The UK has always lagged behind the US when it comes to the mathematical analysis of sport. This is partly because of a lack of publicly available match data, and partly because of the structure of popular sports. A game such as baseball, with its one-on-one contests between pitcher and batter, can be separated into distinct events. Football is far messier, with a jumble of clashes affecting the outcome. It is also relatively low-scoring, in contrast to baseball or basketball – further reducing the number of notable events. Before Dixon and Coles came along, analysts such as Charles Reep had even concluded that “chance dominates the game”, making predictions all but impossible.

Successful prediction is about locating the right degree of abstraction. Strip away too much detail and the analysis becomes unrealistic. Include too many processes and it becomes hard to pin them down without vast amounts of data. The trick is to distil reality into key components: “As simple as possible, but no simpler,” as Einstein put it.

Dixon and Coles did this by focusing on three factors – attacking and defensive ability for each team, plus the fabled “home advantage”. With ever more datasets now available, betting syndicates and sports analytics firms are developing these ideas further, even including individual players in the analysis. This requires access to a great deal of computing power. Betting teams are hiring increasing numbers of science graduates, with statisticians putting together predictive models and computer scientists developing high-speed software.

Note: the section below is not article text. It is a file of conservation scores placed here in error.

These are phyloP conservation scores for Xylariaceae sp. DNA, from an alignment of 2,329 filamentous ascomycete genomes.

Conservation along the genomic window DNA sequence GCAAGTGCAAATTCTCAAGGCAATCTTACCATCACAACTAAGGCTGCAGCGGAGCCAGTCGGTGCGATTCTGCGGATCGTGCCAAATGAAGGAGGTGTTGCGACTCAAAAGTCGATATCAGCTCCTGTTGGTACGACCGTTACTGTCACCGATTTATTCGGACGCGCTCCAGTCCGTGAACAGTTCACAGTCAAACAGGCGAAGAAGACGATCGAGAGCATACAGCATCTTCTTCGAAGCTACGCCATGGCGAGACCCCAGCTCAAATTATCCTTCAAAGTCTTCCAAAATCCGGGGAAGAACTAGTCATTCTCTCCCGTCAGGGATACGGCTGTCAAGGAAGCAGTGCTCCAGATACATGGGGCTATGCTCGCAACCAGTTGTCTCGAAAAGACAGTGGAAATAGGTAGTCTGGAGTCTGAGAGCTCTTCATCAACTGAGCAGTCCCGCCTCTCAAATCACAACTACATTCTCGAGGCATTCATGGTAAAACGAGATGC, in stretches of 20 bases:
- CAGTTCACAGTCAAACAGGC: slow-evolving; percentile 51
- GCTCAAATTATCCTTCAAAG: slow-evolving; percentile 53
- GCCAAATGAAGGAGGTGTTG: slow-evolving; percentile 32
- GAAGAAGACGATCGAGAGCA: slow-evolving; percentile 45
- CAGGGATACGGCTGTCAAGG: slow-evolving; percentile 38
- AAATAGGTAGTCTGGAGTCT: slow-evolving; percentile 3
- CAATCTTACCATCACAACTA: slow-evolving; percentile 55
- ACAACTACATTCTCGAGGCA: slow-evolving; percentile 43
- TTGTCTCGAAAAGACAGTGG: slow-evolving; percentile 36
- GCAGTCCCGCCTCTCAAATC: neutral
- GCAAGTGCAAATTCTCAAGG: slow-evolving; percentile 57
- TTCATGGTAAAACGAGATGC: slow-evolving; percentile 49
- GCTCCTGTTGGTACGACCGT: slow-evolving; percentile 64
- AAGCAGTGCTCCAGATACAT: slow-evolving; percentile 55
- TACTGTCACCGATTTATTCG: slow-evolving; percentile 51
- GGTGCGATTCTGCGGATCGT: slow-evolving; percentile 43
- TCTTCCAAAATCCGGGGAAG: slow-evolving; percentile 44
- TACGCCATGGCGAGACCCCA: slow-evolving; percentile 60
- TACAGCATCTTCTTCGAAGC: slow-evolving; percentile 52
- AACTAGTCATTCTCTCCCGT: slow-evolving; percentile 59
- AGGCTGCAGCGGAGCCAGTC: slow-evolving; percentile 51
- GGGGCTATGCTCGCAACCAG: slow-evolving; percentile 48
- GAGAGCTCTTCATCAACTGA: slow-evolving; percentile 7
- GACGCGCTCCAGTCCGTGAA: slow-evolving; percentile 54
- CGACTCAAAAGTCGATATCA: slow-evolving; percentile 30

But it’s not just betters who are turning to statistics. Many of the techniques are also making their way into sports management. Baseball led the way, with quantitative Moneyball tactics taking the Oakland Athletics to the play-offs in 2002 and 2003, but other sports are adopting scientific methods, too. Premier League football teams have gradually built up analytics departments in recent years, and all now employ statisticians. After winning the 2016 Masters, the golfer Danny Willett thanked the new analytics firm 15th Club, an offshoot of the football consultancy 21st Club.

Bringing statistics into sport has many advantages. First, we can test out common folklore. How big, say, is the “home advantage”? According to Ray Stefani, a sports researcher, it depends: rugby union teams, on average, are 25 per cent more likely to win than to lose at home. In NHL ice hockey, this advantage is only 10 per cent. Then there is the notion of “momentum”, often cited by pundits. Can a few good performances give a weaker team the boost it needs to keep winning? From baseball to football, numerous studies suggest it’s unlikely.